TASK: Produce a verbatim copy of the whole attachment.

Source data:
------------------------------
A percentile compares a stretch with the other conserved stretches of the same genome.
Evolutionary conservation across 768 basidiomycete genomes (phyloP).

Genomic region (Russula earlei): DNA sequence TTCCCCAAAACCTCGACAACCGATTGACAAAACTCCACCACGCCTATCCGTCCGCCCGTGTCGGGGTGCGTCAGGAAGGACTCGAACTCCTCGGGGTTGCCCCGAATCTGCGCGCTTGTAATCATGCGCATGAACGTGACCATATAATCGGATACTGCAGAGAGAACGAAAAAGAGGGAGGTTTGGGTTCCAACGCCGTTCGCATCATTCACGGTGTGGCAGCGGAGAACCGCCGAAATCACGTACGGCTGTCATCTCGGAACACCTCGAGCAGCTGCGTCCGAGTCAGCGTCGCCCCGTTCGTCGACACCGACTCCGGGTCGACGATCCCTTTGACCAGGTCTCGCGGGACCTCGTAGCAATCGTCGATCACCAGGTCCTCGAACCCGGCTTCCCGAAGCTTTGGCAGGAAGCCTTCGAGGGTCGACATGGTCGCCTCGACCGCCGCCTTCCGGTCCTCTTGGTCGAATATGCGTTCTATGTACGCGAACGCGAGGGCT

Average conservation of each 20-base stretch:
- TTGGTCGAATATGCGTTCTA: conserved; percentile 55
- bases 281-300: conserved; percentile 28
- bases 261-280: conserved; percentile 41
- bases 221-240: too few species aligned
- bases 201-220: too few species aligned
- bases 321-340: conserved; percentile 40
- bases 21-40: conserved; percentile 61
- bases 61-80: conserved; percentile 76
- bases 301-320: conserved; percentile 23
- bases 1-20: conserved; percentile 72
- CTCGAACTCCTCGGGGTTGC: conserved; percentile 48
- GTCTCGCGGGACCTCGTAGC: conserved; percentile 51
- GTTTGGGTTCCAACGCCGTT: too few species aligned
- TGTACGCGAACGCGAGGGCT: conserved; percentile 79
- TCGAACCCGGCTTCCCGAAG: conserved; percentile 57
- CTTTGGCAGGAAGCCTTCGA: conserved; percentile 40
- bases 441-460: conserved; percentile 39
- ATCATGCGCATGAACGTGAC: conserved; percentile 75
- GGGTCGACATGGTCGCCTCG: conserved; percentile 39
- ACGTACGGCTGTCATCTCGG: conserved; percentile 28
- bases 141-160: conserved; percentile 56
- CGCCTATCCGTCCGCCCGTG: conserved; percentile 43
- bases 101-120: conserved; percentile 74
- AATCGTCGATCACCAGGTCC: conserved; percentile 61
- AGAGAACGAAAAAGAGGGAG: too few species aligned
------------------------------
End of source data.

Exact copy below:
A percentile compares a stretch with the other conserved stretches of the same genome.
Evolutionary conservation across 768 basidiomycete genomes (phyloP).

Genomic region (Russula earlei): DNA sequence TTCCCCAAAACCTCGACAACCGATTGACAAAACTCCACCACGCCTATCCGTCCGCCCGTGTCGGGGTGCGTCAGGAAGGACTCGAACTCCTCGGGGTTGCCCCGAATCTGCGCGCTTGTAATCATGCGCATGAACGTGACCATATAATCGGATACTGCAGAGAGAACGAAAAAGAGGGAGGTTTGGGTTCCAACGCCGTTCGCATCATTCACGGTGTGGCAGCGGAGAACCGCCGAAATCACGTACGGCTGTCATCTCGGAACACCTCGAGCAGCTGCGTCCGAGTCAGCGTCGCCCCGTTCGTCGACACCGACTCCGGGTCGACGATCCCTTTGACCAGGTCTCGCGGGACCTCGTAGCAATCGTCGATCACCAGGTCCTCGAACCCGGCTTCCCGAAGCTTTGGCAGGAAGCCTTCGAGGGTCGACATGGTCGCCTCGACCGCCGCCTTCCGGTCCTCTTGGTCGAATATGCGTTCTATGTACGCGAACGCGAGGGCT

Average conservation of each 20-base stretch:
- TTGGTCGAATATGCGTTCTA: conserved; percentile 55
- bases 281-300: conserved; percentile 28
- bases 261-280: conserved; percentile 41
- bases 221-240: too few species aligned
- bases 201-220: too few species aligned
- bases 321-340: conserved; percentile 40
- bases 21-40: conserved; percentile 61
- bases 61-80: conserved; percentile 76
- bases 301-320: conserved; percentile 23
- bases 1-20: conserved; percentile 72
- CTCGAACTCCTCGGGGTTGC: conserved; percentile 48
- GTCTCGCGGGACCTCGTAGC: conserved; percentile 51
- GTTTGGGTTCCAACGCCGTT: too few species aligned
- TGTACGCGAACGCGAGGGCT: conserved; percentile 79
- TCGAACCCGGCTTCCCGAAG: conserved; percentile 57
- CTTTGGCAGGAAGCCTTCGA: conserved; percentile 40
- bases 441-460: conserved; percentile 39
- ATCATGCGCATGAACGTGAC: conserved; percentile 75
- GGGTCGACATGGTCGCCTCG: conserved; percentile 39
- ACGTACGGCTGTCATCTCGG: conserved; percentile 28
- bases 141-160: conserved; percentile 56
- CGCCTATCCGTCCGCCCGTG: conserved; percentile 43
- bases 101-120: conserved; percentile 74
- AATCGTCGATCACCAGGTCC: conserved; percentile 61
- AGAGAACGAAAAAGAGGGAG: too few species aligned